At first sight, this new iPhone's industrial design seems so different from the previous two generations that it could be discarded as just a provisional case. Even while the finish is so perfect that it feels right out of the factory, some of the design language elements that are common to all Apple products are not there. Gone is the flushed screen glass against the metal rim. Gone is the single volume button, replaced by two separate ones. Gone is the seamless rim, and gone are the tapered, curved surfaces.

    Despite that, however, this design is not a departure. Not when you frame it with the rest of the Apple product line. It's all the contrary: This new iPhone gets back to the simplicity of the iMac and the iPad. In fact, you can argue that the current iPhone 3GS—with its shiny chrome rim and excessively curved back—is out of place compared to the hard edges and Dieter-Ramish utilitarianism of the iMac and the iPad. Next to the iPad, for example, the new iPhone makes sense. It has the same feeling, the same functional simplicity.

    But why the black plastic back, instead of going with an unibody aluminum design? Why the two audio volume buttons? Why the seams? And why doesn't the back have any curvature at all?



    Why the plastic back?
    The plastic back is the most obvious of the design choices. The iPad, with its all aluminum back, has seen its Wi-Fi reception radius reduced. The 3G version comes with a large patch on the top, probably big enough to provide with good reception. But the new tiny iPhone doesn't have the luxury of space: It needs to provide with as much signal as possible using a very small surface. I'm sure Jon Ive is dying to get rid of the plastic back, and go iPad-style all the way, but the wireless reception is the most important thing in a cellphone. A necessary aesthetical-functional trade-off.

    Why separate volume buttons?
    This new iPhone uses separate buttons for the volume instead of the single button that you can find in the iPhone, iPod touch, or iPad. It's one of the factors that may indicate that this is a provisional case, until you think about one of the most requested features for Apple's phone: A physical button for the camera. The new iPhone has a bigger sensor and a flash, which means that the camera function keeps gaining more weight. It's only logical to think that Apple may have implemented this two-button approach to provide with a physical shutter button. It makes sense.

    Why the seams?
    The seams are perhaps the most surprising aspect of the new design. They don't seem to respond to any aesthetic criteria and, in terms of function, we can't adventure any explanation. But they don't look bad. In fact, the whole effect seems good, like something you will find in a Braun product from the 70s.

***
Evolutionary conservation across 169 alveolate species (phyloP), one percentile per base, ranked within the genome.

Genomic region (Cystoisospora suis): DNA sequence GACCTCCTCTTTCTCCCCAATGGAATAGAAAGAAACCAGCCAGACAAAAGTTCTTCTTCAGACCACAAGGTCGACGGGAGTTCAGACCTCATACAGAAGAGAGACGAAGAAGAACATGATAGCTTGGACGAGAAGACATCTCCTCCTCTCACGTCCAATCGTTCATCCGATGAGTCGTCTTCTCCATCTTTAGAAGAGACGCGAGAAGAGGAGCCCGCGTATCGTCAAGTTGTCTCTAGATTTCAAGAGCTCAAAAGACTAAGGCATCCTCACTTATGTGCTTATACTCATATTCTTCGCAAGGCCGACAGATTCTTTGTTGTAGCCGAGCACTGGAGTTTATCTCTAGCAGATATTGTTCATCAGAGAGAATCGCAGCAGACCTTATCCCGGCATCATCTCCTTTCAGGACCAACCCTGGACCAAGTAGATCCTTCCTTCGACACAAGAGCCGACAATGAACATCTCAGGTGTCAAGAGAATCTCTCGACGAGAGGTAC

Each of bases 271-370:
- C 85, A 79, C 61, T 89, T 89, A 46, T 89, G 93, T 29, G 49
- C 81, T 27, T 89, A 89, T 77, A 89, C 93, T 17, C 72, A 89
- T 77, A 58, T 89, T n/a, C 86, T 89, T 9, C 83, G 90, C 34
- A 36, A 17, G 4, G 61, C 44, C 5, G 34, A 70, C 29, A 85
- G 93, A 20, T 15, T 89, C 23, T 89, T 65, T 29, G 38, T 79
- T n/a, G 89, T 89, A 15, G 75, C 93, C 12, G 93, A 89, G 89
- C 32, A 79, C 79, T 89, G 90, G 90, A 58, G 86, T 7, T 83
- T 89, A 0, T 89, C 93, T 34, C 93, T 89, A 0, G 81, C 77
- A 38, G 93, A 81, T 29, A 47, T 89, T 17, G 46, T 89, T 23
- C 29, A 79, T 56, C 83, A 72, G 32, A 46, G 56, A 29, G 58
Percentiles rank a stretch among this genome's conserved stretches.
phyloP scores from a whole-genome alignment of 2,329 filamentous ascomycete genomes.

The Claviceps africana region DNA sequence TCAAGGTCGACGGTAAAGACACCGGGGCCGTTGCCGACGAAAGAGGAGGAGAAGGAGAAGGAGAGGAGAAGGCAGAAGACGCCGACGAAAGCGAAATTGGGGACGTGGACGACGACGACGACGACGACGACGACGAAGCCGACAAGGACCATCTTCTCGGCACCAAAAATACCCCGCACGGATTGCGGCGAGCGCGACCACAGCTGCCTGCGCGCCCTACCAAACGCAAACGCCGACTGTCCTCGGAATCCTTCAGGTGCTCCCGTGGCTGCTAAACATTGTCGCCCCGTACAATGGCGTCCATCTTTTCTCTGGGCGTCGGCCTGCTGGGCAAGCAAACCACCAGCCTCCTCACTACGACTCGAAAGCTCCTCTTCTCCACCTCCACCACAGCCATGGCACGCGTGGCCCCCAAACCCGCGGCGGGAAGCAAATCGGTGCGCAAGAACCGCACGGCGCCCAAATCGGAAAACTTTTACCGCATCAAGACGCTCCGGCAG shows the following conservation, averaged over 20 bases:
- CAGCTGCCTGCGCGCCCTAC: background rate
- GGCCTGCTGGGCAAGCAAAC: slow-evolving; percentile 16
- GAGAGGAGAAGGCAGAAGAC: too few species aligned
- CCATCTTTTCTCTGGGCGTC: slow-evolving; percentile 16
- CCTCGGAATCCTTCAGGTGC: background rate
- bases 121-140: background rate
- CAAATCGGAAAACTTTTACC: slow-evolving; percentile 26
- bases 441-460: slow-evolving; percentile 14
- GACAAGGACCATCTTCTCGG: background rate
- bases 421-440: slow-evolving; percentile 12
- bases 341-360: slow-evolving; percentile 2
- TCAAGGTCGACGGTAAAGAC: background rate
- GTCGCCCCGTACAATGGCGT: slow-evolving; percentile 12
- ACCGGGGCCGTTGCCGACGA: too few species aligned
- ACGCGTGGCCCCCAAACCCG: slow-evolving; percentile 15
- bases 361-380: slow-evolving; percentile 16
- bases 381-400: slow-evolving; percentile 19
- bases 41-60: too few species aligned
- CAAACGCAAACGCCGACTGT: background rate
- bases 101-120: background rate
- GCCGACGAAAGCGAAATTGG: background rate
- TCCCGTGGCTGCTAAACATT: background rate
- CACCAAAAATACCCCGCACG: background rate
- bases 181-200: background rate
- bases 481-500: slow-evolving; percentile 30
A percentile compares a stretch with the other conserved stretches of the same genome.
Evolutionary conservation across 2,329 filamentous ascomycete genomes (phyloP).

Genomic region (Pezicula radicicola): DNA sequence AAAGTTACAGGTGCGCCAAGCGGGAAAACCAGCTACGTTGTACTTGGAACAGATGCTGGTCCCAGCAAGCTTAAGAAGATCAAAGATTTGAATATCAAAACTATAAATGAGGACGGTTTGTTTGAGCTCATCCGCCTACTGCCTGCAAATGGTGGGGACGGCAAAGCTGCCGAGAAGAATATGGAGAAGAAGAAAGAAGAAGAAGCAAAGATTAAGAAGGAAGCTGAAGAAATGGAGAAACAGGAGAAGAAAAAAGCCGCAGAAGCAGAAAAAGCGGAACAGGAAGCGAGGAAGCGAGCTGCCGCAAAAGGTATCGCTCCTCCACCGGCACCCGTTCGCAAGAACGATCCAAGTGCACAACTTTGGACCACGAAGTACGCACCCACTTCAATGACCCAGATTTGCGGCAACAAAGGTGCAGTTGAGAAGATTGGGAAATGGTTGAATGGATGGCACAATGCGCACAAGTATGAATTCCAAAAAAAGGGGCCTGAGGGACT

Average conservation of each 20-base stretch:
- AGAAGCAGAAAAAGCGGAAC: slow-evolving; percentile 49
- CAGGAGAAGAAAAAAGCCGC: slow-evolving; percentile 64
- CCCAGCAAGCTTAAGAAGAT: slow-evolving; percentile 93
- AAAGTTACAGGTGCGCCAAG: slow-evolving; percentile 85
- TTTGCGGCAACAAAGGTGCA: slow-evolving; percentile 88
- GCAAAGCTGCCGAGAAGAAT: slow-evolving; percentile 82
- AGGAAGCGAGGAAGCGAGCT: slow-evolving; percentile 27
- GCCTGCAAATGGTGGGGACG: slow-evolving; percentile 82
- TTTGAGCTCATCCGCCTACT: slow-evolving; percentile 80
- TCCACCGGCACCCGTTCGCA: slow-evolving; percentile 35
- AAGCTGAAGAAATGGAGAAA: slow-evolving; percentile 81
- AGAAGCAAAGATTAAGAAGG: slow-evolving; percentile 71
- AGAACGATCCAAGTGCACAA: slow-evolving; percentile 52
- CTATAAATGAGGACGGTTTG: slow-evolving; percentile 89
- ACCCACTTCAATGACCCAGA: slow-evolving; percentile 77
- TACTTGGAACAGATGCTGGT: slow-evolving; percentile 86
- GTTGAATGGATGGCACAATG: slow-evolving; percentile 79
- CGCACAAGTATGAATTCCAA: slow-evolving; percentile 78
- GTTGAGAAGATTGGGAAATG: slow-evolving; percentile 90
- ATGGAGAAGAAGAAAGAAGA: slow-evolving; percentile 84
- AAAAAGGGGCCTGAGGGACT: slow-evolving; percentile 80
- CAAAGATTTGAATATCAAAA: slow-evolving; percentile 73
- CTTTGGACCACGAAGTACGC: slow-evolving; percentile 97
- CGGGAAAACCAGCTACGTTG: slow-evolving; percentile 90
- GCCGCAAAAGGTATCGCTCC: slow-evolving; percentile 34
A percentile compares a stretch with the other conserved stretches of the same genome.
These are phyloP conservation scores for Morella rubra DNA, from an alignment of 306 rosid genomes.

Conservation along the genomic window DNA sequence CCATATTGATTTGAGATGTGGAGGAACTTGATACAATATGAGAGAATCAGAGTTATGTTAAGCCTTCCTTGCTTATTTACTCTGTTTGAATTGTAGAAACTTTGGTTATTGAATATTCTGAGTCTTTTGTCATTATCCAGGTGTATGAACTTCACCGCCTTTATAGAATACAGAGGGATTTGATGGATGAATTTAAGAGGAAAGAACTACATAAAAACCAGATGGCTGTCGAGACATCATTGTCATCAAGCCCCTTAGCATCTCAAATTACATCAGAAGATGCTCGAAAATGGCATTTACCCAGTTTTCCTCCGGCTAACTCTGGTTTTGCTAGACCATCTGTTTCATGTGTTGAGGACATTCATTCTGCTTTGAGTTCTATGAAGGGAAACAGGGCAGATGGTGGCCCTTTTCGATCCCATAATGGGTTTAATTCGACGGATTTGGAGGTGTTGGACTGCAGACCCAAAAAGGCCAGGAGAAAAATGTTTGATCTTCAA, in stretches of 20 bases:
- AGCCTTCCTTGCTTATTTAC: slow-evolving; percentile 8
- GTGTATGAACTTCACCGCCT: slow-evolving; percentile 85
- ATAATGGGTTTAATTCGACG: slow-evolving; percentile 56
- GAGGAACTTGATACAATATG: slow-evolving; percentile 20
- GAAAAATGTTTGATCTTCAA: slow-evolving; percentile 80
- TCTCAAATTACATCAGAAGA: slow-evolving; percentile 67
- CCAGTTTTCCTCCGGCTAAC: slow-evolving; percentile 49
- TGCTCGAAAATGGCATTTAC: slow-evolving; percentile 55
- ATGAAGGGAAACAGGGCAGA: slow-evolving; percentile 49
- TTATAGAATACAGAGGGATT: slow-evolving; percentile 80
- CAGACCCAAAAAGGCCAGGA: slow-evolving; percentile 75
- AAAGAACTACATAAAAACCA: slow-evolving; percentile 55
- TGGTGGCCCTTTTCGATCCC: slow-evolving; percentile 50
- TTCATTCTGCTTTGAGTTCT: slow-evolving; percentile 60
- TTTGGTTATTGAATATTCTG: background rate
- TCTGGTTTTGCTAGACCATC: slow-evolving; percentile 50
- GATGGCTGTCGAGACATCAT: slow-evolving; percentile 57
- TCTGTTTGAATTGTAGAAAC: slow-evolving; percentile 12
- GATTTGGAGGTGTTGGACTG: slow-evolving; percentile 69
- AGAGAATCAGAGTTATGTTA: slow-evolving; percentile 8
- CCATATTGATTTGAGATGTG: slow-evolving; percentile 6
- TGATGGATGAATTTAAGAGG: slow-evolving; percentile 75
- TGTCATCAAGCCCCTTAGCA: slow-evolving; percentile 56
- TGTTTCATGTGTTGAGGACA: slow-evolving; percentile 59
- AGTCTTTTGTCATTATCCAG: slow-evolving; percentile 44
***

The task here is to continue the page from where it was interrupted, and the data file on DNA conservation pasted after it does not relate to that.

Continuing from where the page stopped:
It's doubtful that the seams are arbitrary, however. Either they will disappear from the final product, or they have a function we can't foresee at this time.

    Why no tapering or curves?
    As you will see in a future article, the new iPhone is so miniaturized and packed that there's no room for the tapered, curved surfaces. Everything is as tight as it could get, with no space for anything but electronics.

    The hardware specs
    The phone measures 4.50 by 2.31 by 0.37 inches. It weighs 140 grams. The 3GS weighs 137 grams on a postal scale (and 135 on Apple's official measurements). So, in comparison, it's 3 grams heavier. The battery is 5.25 WHr at 3.7V, compared to the 3GS battery, which is 4.51 WHr at 3.7V. On the back of the phone, it said it was XX GB, but since we were unable to get the phone to a running state, we couldn't see exactly how large it was.



    How it feels
    Freaking amazing. As a person who never really liked the round mound of a back in the 3GS, the sleeker, flatter, squarer design is super welcome. It feels sturdier than the 3GS, and much less plasticky. The metal buttons give it a heftier feel—less of a toy—than all previous generations. The closest analog to it would be the original iPhone, which is more square and heavy than its newer brothers.

    It feels completely natural up to your face, and the fact that both the front and the back are glossy makes no difference on how well you can hold it without the phone slipping. And because it's thinner, it feels even nicer in your pants.



    What all this means
    Apple has updated the exterior drastically different from the 3G and 3GS. That design is old, it felt out of place compared to the rest of their products and needed desperately to be killed. Now you have a thinner body, a much more pleasant form factor with no wasted space and lots of hard lines. But the design isn't the most important part that's changed.

    They've delivered many of the features people have been waiting for—that damn front camera!—while at the same time upgrading everything else. Flash, better back camera, better battery life and another microphone for better voice clarity. People who bought the 3G two years ago and are now in the perfect position to upgrade and get a dramatically different, and better, phone. If confirmed this summer, and if it performs as we expect, this next-generation iPhone looks like a winner.
    http://gizmodo.com/5520164/this-is-apples-next-iphone
    Last edited by cimousa; 04-19-2010 at 10:04 AM.